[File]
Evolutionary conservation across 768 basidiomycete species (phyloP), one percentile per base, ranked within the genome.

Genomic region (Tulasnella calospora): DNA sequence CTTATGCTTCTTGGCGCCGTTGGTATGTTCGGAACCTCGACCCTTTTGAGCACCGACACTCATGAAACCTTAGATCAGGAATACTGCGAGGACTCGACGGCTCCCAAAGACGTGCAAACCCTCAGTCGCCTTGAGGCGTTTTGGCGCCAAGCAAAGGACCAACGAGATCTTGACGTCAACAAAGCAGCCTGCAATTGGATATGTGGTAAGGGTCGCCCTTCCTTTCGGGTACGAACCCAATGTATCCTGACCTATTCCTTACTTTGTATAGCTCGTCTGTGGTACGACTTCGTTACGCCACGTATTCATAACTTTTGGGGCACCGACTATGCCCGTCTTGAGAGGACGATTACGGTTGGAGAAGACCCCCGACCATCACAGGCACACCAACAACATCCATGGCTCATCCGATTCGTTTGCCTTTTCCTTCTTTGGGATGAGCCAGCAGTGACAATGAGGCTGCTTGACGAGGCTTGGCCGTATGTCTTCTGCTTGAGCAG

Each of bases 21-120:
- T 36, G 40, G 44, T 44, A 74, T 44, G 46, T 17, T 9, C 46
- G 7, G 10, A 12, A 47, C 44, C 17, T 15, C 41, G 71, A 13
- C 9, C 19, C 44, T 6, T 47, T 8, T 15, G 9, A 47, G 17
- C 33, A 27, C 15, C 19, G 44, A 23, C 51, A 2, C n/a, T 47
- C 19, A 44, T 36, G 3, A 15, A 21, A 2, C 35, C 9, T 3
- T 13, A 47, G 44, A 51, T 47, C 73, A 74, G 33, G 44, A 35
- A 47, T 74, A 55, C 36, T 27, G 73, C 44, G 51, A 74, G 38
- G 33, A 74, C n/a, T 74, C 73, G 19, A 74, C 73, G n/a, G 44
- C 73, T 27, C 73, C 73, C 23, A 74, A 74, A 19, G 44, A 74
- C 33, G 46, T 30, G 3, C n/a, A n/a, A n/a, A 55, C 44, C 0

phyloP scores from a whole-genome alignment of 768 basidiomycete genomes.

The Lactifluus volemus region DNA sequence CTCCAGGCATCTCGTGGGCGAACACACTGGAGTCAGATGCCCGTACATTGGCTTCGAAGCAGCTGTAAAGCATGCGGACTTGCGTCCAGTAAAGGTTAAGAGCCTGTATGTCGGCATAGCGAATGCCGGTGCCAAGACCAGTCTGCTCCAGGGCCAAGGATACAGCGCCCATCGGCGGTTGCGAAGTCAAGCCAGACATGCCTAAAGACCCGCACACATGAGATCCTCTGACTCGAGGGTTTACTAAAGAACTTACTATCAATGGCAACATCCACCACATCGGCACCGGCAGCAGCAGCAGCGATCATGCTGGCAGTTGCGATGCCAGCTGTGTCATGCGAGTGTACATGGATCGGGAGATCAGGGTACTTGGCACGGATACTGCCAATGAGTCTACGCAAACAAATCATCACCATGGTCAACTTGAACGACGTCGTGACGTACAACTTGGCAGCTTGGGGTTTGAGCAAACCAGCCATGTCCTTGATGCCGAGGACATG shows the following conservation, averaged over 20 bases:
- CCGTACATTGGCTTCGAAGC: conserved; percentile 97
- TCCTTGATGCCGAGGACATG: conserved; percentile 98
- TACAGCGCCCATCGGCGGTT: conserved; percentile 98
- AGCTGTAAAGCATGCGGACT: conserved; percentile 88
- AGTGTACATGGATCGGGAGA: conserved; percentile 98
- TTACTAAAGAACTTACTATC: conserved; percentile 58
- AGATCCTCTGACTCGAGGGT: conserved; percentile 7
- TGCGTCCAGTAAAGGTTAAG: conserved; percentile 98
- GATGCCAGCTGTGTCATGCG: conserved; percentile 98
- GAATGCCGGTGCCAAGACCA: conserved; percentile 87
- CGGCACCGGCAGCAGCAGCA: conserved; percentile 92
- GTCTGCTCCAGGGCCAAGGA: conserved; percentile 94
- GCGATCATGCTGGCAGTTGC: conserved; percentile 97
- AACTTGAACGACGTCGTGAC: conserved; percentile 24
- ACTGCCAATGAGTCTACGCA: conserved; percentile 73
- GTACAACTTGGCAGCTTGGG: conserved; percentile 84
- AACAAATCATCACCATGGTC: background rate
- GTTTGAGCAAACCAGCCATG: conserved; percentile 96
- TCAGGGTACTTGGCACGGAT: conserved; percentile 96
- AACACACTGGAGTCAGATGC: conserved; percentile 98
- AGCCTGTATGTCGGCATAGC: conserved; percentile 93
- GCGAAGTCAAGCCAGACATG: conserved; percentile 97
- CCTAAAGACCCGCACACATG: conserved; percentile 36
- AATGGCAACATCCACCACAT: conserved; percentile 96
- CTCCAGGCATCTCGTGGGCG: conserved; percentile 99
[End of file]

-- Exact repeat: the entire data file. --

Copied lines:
Evolutionary conservation across 768 basidiomycete species (phyloP), one percentile per base, ranked within the genome.

Genomic region (Tulasnella calospora): DNA sequence CTTATGCTTCTTGGCGCCGTTGGTATGTTCGGAACCTCGACCCTTTTGAGCACCGACACTCATGAAACCTTAGATCAGGAATACTGCGAGGACTCGACGGCTCCCAAAGACGTGCAAACCCTCAGTCGCCTTGAGGCGTTTTGGCGCCAAGCAAAGGACCAACGAGATCTTGACGTCAACAAAGCAGCCTGCAATTGGATATGTGGTAAGGGTCGCCCTTCCTTTCGGGTACGAACCCAATGTATCCTGACCTATTCCTTACTTTGTATAGCTCGTCTGTGGTACGACTTCGTTACGCCACGTATTCATAACTTTTGGGGCACCGACTATGCCCGTCTTGAGAGGACGATTACGGTTGGAGAAGACCCCCGACCATCACAGGCACACCAACAACATCCATGGCTCATCCGATTCGTTTGCCTTTTCCTTCTTTGGGATGAGCCAGCAGTGACAATGAGGCTGCTTGACGAGGCTTGGCCGTATGTCTTCTGCTTGAGCAG

Each of bases 21-120:
- T 36, G 40, G 44, T 44, A 74, T 44, G 46, T 17, T 9, C 46
- G 7, G 10, A 12, A 47, C 44, C 17, T 15, C 41, G 71, A 13
- C 9, C 19, C 44, T 6, T 47, T 8, T 15, G 9, A 47, G 17
- C 33, A 27, C 15, C 19, G 44, A 23, C 51, A 2, C n/a, T 47
- C 19, A 44, T 36, G 3, A 15, A 21, A 2, C 35, C 9, T 3
- T 13, A 47, G 44, A 51, T 47, C 73, A 74, G 33, G 44, A 35
- A 47, T 74, A 55, C 36, T 27, G 73, C 44, G 51, A 74, G 38
- G 33, A 74, C n/a, T 74, C 73, G 19, A 74, C 73, G n/a, G 44
- C 73, T 27, C 73, C 73, C 23, A 74, A 74, A 19, G 44, A 74
- C 33, G 46, T 30, G 3, C n/a, A n/a, A n/a, A 55, C 44, C 0

phyloP scores from a whole-genome alignment of 768 basidiomycete genomes.

The Lactifluus volemus region DNA sequence CTCCAGGCATCTCGTGGGCGAACACACTGGAGTCAGATGCCCGTACATTGGCTTCGAAGCAGCTGTAAAGCATGCGGACTTGCGTCCAGTAAAGGTTAAGAGCCTGTATGTCGGCATAGCGAATGCCGGTGCCAAGACCAGTCTGCTCCAGGGCCAAGGATACAGCGCCCATCGGCGGTTGCGAAGTCAAGCCAGACATGCCTAAAGACCCGCACACATGAGATCCTCTGACTCGAGGGTTTACTAAAGAACTTACTATCAATGGCAACATCCACCACATCGGCACCGGCAGCAGCAGCAGCGATCATGCTGGCAGTTGCGATGCCAGCTGTGTCATGCGAGTGTACATGGATCGGGAGATCAGGGTACTTGGCACGGATACTGCCAATGAGTCTACGCAAACAAATCATCACCATGGTCAACTTGAACGACGTCGTGACGTACAACTTGGCAGCTTGGGGTTTGAGCAAACCAGCCATGTCCTTGATGCCGAGGACATG shows the following conservation, averaged over 20 bases:
- CCGTACATTGGCTTCGAAGC: conserved; percentile 97
- TCCTTGATGCCGAGGACATG: conserved; percentile 98
- TACAGCGCCCATCGGCGGTT: conserved; percentile 98
- AGCTGTAAAGCATGCGGACT: conserved; percentile 88
- AGTGTACATGGATCGGGAGA: conserved; percentile 98
- TTACTAAAGAACTTACTATC: conserved; percentile 58
- AGATCCTCTGACTCGAGGGT: conserved; percentile 7
- TGCGTCCAGTAAAGGTTAAG: conserved; percentile 98
- GATGCCAGCTGTGTCATGCG: conserved; percentile 98
- GAATGCCGGTGCCAAGACCA: conserved; percentile 87
- CGGCACCGGCAGCAGCAGCA: conserved; percentile 92
- GTCTGCTCCAGGGCCAAGGA: conserved; percentile 94
- GCGATCATGCTGGCAGTTGC: conserved; percentile 97
- AACTTGAACGACGTCGTGAC: conserved; percentile 24
- ACTGCCAATGAGTCTACGCA: conserved; percentile 73
- GTACAACTTGGCAGCTTGGG: conserved; percentile 84
- AACAAATCATCACCATGGTC: background rate
- GTTTGAGCAAACCAGCCATG: conserved; percentile 96
- TCAGGGTACTTGGCACGGAT: conserved; percentile 96
- AACACACTGGAGTCAGATGC: conserved; percentile 98
- AGCCTGTATGTCGGCATAGC: conserved; percentile 93
- GCGAAGTCAAGCCAGACATG: conserved; percentile 97
- CCTAAAGACCCGCACACATG: conserved; percentile 36
- AATGGCAACATCCACCACAT: conserved; percentile 96
- CTCCAGGCATCTCGTGGGCG: conserved; percentile 99